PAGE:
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posted by hubie on Friday July 05, @04:29AM   Printer-friendly
from the embrace-the-suck dept.

https://arstechnica.com/tech-policy/2024/06/shopping-app-temu-is-dangerous-malware-spying-on-your-texts-lawsuit-claims/

Temu—the Chinese shopping app that has rapidly grown so popular in the US that even Amazon is reportedly trying to copy it—is "dangerous malware" that's secretly monetizing a broad swath of unauthorized user data, Arkansas Attorney General Tim Griffin alleged in a lawsuit filed Tuesday.

Griffin cited research and media reports exposing Temu's allegedly nefarious design, which "purposely" allows Temu to "gain unrestricted access to a user's phone operating system, including, but not limited to, a user's camera, specific location, contacts, text messages, documents, and other applications."

"Temu is designed to make this expansive access undetected, even by sophisticated users," Griffin's complaint said. "Once installed, Temu can recompile itself and change properties, including overriding the data privacy settings users believe they have in place."
[...]
The company that owns Temu, PDD Holdings, was founded in 2015 by a former Google employee, Colin Huang. It was originally based in China, but after security concerns were raised, the company relocated its "principal executive offices" to Ireland, Griffin's complaint said. This, Griffin suggested, was intended to distance the company from debate over national security risks posed by China, but because the majority of its business operations remain in China, risks allegedly remain.
[...]
Last year, Temu was the most downloaded app in the US, Griffin's complaint noted, while most users had no way of knowing that the app was allegedly collecting "a shocking amount of sensitive user data" that was "beyond what is necessary for an online shopping app."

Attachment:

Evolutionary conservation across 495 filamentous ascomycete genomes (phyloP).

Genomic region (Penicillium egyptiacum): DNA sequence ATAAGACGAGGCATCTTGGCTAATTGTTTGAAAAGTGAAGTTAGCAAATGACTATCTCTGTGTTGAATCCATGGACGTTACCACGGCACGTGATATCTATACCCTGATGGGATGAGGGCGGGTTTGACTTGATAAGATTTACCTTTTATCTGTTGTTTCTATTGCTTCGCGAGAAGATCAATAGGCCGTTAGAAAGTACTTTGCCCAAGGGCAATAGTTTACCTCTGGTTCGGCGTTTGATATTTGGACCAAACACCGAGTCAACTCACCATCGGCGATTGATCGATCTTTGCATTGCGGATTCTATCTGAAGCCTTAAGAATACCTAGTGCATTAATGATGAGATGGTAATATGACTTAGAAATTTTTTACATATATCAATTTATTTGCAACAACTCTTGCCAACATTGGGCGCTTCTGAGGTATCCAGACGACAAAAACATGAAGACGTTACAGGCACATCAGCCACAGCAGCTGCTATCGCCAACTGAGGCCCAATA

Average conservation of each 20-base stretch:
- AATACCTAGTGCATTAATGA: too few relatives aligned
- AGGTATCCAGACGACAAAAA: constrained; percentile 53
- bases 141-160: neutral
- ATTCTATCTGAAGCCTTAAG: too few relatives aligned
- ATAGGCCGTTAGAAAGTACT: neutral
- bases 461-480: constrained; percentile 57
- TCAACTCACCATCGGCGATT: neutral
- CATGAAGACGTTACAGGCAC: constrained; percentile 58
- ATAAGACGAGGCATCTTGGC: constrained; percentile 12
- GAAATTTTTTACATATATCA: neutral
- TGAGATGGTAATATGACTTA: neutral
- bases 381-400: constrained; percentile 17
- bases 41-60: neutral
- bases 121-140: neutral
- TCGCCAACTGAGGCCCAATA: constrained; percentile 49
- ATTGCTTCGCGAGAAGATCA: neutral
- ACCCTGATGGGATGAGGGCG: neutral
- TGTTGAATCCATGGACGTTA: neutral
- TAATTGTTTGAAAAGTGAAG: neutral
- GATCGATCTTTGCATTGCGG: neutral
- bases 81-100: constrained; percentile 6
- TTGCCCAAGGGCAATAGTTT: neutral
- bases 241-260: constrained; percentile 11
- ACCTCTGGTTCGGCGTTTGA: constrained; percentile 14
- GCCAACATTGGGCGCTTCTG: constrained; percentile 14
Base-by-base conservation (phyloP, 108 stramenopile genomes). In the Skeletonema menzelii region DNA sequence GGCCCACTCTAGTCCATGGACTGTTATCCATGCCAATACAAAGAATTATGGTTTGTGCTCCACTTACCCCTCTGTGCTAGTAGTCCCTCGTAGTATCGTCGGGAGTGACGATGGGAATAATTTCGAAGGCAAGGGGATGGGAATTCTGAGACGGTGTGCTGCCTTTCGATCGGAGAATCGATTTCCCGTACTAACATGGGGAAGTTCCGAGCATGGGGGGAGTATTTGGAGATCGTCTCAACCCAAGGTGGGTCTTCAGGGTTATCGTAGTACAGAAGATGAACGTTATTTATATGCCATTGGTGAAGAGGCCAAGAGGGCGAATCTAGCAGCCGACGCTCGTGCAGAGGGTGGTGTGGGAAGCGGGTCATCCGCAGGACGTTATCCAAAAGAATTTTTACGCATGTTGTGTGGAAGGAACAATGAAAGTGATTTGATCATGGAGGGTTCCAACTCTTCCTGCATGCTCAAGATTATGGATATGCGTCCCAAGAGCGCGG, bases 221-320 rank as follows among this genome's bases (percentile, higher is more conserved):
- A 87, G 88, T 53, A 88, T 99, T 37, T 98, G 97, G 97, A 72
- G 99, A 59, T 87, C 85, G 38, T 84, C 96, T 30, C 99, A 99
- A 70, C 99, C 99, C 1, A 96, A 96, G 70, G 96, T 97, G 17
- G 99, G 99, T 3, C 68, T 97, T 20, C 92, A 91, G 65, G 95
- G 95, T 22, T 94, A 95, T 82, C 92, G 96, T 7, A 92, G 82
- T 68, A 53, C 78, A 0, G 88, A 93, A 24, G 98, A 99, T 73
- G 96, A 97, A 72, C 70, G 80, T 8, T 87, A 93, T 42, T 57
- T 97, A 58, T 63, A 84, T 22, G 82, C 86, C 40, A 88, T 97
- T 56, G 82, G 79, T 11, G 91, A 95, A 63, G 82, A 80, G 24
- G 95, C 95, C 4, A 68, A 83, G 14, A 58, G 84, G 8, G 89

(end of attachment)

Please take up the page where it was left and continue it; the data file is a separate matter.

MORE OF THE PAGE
According to the complaint, Temu is allegedly obscuring its unauthorized access to data through misleading terms of use and privacy policies that do not alert users to the full scope of data that the app can potentially collect. That includes not telling users about tracking granular locations for no defined purpose and collecting "even biometric information such as users' fingerprints."

App store security scans don't flag Temu's risks, the complaint alleged, because Temu can "change its own code once it has been downloaded to a user's phone"—which means it's essentially able to transform into malware once it is past the security checkpoint.
[...]
On Android phones, Temu also allegedly uses what Google considers a "high risk or sensitive permission" to install any program that it wants "without the user's knowledge or control." While some apps require this permission to function, "there is no justifiable use for this feature on the Temu app, which purportedly is simply an e-commerce platform," the complaint said.
[...]
According to Statista data, Temu has only become more popular as reports of security and privacy risks have come out. In May, "the app was downloaded over 52 million times all over the world, making it more popular than Amazon's marketplace app." As Temu's popularity soars, Griffin hopes to intervene to stop allegedly deceptive and privacy-infringing trade practices that could impact millions.

Temu and PDD Holdings "utilize deception—in the forms of misrepresentation, omission, and deliberate concealment—to mask the Temu app's behavior, hide the fact that PII is being siphoned from the user's device, and prevent the user from knowing that said PII is subject to unfettered use by other individuals and an adversarial government," the lawsuit alleged.


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  • (Score: 0, Troll) by Anonymous Coward on Friday July 05, @05:19AM (2 children)

    by Anonymous Coward on Friday July 05, @05:19AM (#1363138)

    PII is subject to unfettered use by... an adversarial government

    All governments are adversarial, one better uses the Silk Road market place if the one wants anonymity.
    ...
    ...

    (my point exactly)

    • (Score: 2, Touché) by Rosco P. Coltrane on Friday July 05, @07:43AM (1 child)

      by Rosco P. Coltrane (4757) on Friday July 05, @07:43AM (#1363146)